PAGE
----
DeCarlo is indeed portrayed in a respectful and favourable manner – as a wise, kindly counsellor who helps the band with their problems. One of these is DeVito's inability to repay the extortionate interest, or "vig" (short for "vigorish", from the Yiddish for "profit"), on his debt to the moneylender Norm the Bag, thereby risking the loss of important anatomical features. Gyp makes sure he doesn't get hurt – behaviour that was highly uncharacteristic for the real DeCarlo, a multiple murderer.
One debtor who got behind on the vig was badly beaten, then suddenly died of a stomach upset that turned out to have been caused by considerable quantities of arsenic. While the Four Seasons were recording their hits, DeCarlo was unwittingly doing some singing of his own – to the FBI, which bugged his headquarters for several years in the early Sixties. He was heard describing how he hit one victim with a gun butt and crowbar before setting fire to him, and how, feeling more sympathetic to another, he told him to stop struggling so he could take a clean, painless hit through the heart.
Convicted of extortion and conspiracy to commit murder, DeCarlo haughtily uttered the classic line: "It was a frame-up." But if that made listeners howl, it was DeCarlo who had the last laugh. Less than two years into a 12-year sentence, he was pardoned by President Nixon after Sinatra made a large contribution to Nixon's re-election campaign. While he was in the Atlanta penitentiary, The Four Seasons flew down to play a concert for the prisoners.
Why not put this in the show? "Because that's not what the show is about, just like it's not about the space programme or the opening of the West," says Brickman. "It's not The Sopranos set to music. We thought it would be counterproductive to introduce that level of reality." Elice concurs, saying that the phone call did not change anything. "Whatever else he [DeCarlo] did, he was a good guy to The Four Seasons."
DeVito's troubles did not end when his loan was sorted out, or even after he was removed from the group and, at DeCarlo's mandatory "suggestion", from New Jersey. "Even when Tommy wasn't hurting for money," says Brickman, "he would do a little counterfeiting, a bit with bearer bonds. It was a habit." He has lived for some time in Las Vegas, working for another graduate of the old neighbourhood, Joe Pesci.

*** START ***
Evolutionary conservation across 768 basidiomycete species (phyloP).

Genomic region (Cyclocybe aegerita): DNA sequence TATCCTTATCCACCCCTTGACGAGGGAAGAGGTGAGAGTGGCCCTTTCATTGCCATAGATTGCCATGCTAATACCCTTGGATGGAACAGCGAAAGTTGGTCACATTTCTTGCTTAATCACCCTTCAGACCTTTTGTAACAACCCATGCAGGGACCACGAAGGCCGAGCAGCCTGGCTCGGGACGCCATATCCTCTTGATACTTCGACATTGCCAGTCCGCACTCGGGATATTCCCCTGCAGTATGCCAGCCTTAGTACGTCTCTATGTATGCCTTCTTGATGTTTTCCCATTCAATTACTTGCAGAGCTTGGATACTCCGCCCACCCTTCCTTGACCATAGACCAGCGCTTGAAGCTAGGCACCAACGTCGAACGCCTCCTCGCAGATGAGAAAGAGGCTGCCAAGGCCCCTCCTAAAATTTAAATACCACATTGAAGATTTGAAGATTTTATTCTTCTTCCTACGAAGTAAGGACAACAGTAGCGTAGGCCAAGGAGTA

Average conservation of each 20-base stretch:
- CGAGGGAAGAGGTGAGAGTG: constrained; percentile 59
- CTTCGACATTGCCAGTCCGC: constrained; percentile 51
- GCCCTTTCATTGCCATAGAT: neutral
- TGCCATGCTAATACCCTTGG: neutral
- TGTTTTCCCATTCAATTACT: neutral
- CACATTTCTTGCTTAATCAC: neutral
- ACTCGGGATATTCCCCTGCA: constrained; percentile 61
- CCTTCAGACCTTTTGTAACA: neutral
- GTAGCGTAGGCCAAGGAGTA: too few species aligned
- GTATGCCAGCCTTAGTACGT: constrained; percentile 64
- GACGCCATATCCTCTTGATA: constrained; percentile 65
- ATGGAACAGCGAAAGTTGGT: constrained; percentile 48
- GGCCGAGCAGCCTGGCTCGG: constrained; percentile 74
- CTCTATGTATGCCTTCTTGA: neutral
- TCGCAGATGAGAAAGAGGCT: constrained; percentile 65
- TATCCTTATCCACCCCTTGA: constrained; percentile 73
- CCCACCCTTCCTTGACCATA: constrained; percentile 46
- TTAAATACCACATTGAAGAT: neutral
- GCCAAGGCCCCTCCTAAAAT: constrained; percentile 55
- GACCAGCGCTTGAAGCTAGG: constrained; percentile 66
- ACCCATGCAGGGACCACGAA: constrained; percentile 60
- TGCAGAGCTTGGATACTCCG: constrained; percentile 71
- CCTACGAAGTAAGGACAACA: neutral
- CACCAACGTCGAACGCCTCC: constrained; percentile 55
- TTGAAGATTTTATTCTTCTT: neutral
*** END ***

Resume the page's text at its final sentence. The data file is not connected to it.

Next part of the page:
The scene in Jersey Boys that seems too much of a cliché to be true is, say the writers, one of those things that's a cliché because it's true. The writers have stuck to the facts in portraying DeCarlo's sentimental side, whatever its lack of objective correlative: he dissolves in tears when Valli sings, at his request, "My Mother's Eyes" ("One bright and guiding light/ That taught me wrong from right"). The song fits the story because Valli had, early in his career, recorded it, but, in fact, DeCarlo's favourite song was more subtly ironic. According to the singer Jimmy Roselli, DeCarlo, while driving, would croon "I Lost All My Love for You", which includes the lines: "Revenge may be sweet after all I've been through/ But why should I hurt you? What good would it do?" If anyone is thinking about a musical version of The Sopranos, that could be a good place to begin.
'Jersey Boys' is at the Prince Edward Theatre, London W1 (0844 482 5138) to 18 October
Join our new commenting forum
Join thought-provoking conversations, follow other Independent readers and see their replies